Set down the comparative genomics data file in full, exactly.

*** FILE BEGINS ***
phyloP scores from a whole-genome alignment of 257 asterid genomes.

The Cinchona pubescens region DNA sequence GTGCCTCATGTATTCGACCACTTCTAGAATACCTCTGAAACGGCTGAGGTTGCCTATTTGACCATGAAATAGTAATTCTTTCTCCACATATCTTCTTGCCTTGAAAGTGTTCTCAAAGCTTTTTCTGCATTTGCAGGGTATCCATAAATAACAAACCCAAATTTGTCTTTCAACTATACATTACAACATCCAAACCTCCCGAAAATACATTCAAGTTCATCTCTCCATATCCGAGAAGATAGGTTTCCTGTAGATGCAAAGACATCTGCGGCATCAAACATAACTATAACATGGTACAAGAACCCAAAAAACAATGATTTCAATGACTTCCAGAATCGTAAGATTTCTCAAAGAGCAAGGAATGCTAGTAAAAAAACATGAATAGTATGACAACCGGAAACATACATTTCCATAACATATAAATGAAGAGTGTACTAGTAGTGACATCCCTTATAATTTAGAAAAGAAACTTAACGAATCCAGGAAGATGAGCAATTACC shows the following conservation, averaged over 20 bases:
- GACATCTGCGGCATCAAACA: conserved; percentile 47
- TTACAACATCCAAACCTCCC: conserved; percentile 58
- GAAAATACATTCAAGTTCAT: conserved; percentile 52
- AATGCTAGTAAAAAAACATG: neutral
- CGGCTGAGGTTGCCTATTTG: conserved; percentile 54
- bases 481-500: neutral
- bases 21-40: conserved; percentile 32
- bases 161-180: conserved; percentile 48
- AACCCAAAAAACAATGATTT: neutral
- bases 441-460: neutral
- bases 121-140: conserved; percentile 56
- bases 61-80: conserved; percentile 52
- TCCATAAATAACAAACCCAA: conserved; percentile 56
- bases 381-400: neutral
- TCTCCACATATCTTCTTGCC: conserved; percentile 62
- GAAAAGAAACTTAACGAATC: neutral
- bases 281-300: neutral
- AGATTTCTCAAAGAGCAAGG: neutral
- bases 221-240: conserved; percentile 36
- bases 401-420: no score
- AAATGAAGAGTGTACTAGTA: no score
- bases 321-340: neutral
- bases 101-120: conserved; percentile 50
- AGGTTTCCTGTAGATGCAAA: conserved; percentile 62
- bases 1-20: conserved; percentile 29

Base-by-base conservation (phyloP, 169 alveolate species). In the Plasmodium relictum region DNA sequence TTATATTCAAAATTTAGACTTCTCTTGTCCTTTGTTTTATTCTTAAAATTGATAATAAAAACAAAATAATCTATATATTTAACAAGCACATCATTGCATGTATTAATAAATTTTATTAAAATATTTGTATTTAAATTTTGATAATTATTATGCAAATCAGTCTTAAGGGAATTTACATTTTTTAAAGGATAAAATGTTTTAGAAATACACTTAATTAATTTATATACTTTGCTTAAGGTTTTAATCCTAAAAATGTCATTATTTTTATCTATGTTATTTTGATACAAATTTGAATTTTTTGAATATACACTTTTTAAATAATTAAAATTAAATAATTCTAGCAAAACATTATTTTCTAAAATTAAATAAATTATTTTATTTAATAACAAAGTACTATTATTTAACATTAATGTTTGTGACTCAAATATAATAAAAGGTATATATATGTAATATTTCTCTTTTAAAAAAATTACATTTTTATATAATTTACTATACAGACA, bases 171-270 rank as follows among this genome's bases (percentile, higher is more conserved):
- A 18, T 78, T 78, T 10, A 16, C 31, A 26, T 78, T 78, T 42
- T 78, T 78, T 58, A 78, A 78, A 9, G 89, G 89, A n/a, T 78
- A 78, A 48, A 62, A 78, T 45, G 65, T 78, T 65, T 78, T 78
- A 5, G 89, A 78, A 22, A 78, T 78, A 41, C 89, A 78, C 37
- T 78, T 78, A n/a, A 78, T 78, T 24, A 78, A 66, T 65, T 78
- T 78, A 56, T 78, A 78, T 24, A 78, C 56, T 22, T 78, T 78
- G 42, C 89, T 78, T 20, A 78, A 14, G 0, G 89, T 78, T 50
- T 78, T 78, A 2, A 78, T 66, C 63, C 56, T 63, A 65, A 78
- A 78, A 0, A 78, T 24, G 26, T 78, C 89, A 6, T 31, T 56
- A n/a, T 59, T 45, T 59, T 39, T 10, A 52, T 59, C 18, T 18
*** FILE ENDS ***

phyloP scores from a whole-genome alignment of 257 asterid genomes.

The Cinchona pubescens region DNA sequence GTGCCTCATGTATTCGACCACTTCTAGAATACCTCTGAAACGGCTGAGGTTGCCTATTTGACCATGAAATAGTAATTCTTTCTCCACATATCTTCTTGCCTTGAAAGTGTTCTCAAAGCTTTTTCTGCATTTGCAGGGTATCCATAAATAACAAACCCAAATTTGTCTTTCAACTATACATTACAACATCCAAACCTCCCGAAAATACATTCAAGTTCATCTCTCCATATCCGAGAAGATAGGTTTCCTGTAGATGCAAAGACATCTGCGGCATCAAACATAACTATAACATGGTACAAGAACCCAAAAAACAATGATTTCAATGACTTCCAGAATCGTAAGATTTCTCAAAGAGCAAGGAATGCTAGTAAAAAAACATGAATAGTATGACAACCGGAAACATACATTTCCATAACATATAAATGAAGAGTGTACTAGTAGTGACATCCCTTATAATTTAGAAAAGAAACTTAACGAATCCAGGAAGATGAGCAATTACC shows the following conservation, averaged over 20 bases:
- GACATCTGCGGCATCAAACA: conserved; percentile 47
- TTACAACATCCAAACCTCCC: conserved; percentile 58
- GAAAATACATTCAAGTTCAT: conserved; percentile 52
- AATGCTAGTAAAAAAACATG: neutral
- CGGCTGAGGTTGCCTATTTG: conserved; percentile 54
- bases 481-500: neutral
- bases 21-40: conserved; percentile 32
- bases 161-180: conserved; percentile 48
- AACCCAAAAAACAATGATTT: neutral
- bases 441-460: neutral
- bases 121-140: conserved; percentile 56
- bases 61-80: conserved; percentile 52
- TCCATAAATAACAAACCCAA: conserved; percentile 56
- bases 381-400: neutral
- TCTCCACATATCTTCTTGCC: conserved; percentile 62
- GAAAAGAAACTTAACGAATC: neutral
- bases 281-300: neutral
- AGATTTCTCAAAGAGCAAGG: neutral
- bases 221-240: conserved; percentile 36
- bases 401-420: no score
- AAATGAAGAGTGTACTAGTA: no score
- bases 321-340: neutral
- bases 101-120: conserved; percentile 50
- AGGTTTCCTGTAGATGCAAA: conserved; percentile 62
- bases 1-20: conserved; percentile 29

Base-by-base conservation (phyloP, 169 alveolate species). In the Plasmodium relictum region DNA sequence TTATATTCAAAATTTAGACTTCTCTTGTCCTTTGTTTTATTCTTAAAATTGATAATAAAAACAAAATAATCTATATATTTAACAAGCACATCATTGCATGTATTAATAAATTTTATTAAAATATTTGTATTTAAATTTTGATAATTATTATGCAAATCAGTCTTAAGGGAATTTACATTTTTTAAAGGATAAAATGTTTTAGAAATACACTTAATTAATTTATATACTTTGCTTAAGGTTTTAATCCTAAAAATGTCATTATTTTTATCTATGTTATTTTGATACAAATTTGAATTTTTTGAATATACACTTTTTAAATAATTAAAATTAAATAATTCTAGCAAAACATTATTTTCTAAAATTAAATAAATTATTTTATTTAATAACAAAGTACTATTATTTAACATTAATGTTTGTGACTCAAATATAATAAAAGGTATATATATGTAATATTTCTCTTTTAAAAAAATTACATTTTTATATAATTTACTATACAGACA, bases 171-270 rank as follows among this genome's bases (percentile, higher is more conserved):
- A 18, T 78, T 78, T 10, A 16, C 31, A 26, T 78, T 78, T 42
- T 78, T 78, T 58, A 78, A 78, A 9, G 89, G 89, A n/a, T 78
- A 78, A 48, A 62, A 78, T 45, G 65, T 78, T 65, T 78, T 78
- A 5, G 89, A 78, A 22, A 78, T 78, A 41, C 89, A 78, C 37
- T 78, T 78, A n/a, A 78, T 78, T 24, A 78, A 66, T 65, T 78
- T 78, A 56, T 78, A 78, T 24, A 78, C 56, T 22, T 78, T 78
- G 42, C 89, T 78, T 20, A 78, A 14, G 0, G 89, T 78, T 50
- T 78, T 78, A 2, A 78, T 66, C 63, C 56, T 63, A 65, A 78
- A 78, A 0, A 78, T 24, G 26, T 78, C 89, A 6, T 31, T 56
- A n/a, T 59, T 45, T 59, T 39, T 10, A 52, T 59, C 18, T 18